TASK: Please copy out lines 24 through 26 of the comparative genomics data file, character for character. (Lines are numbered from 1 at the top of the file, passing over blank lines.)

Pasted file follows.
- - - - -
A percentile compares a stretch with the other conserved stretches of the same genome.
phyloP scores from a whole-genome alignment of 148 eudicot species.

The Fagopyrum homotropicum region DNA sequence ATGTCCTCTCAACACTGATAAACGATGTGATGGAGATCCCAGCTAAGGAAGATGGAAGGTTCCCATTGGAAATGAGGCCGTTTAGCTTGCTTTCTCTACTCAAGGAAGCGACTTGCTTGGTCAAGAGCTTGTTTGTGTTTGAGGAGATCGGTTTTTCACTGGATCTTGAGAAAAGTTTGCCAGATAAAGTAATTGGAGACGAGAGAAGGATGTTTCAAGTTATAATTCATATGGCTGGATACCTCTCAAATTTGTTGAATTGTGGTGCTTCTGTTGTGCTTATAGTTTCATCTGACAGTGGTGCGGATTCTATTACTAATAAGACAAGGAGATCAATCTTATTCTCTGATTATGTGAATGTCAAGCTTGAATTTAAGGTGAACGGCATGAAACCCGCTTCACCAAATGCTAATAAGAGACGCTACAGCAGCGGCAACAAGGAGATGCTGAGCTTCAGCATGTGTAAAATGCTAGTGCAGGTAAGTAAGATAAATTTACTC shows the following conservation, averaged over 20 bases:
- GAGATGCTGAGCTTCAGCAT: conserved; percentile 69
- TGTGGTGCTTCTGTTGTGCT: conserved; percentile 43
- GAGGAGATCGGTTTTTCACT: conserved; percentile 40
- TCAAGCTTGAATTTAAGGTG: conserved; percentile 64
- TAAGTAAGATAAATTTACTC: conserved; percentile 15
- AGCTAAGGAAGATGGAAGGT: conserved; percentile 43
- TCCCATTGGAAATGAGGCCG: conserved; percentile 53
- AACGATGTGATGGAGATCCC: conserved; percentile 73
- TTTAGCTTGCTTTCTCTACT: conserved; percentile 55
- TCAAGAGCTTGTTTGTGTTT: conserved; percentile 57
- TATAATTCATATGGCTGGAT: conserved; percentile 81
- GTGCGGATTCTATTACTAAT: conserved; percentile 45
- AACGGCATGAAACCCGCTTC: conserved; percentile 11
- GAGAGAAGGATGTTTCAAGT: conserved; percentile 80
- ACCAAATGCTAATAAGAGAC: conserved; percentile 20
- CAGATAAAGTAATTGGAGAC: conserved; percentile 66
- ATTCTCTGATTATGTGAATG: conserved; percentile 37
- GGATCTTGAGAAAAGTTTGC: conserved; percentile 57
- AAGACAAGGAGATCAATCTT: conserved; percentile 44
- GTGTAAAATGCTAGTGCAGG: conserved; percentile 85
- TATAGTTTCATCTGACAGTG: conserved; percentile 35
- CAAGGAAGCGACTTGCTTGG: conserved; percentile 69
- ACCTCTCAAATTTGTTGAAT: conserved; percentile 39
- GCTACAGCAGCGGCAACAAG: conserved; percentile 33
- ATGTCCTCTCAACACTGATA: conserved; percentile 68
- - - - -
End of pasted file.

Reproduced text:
- TATAGTTTCATCTGACAGTG: conserved; percentile 35
- CAAGGAAGCGACTTGCTTGG: conserved; percentile 69
- ACCTCTCAAATTTGTTGAAT: conserved; percentile 39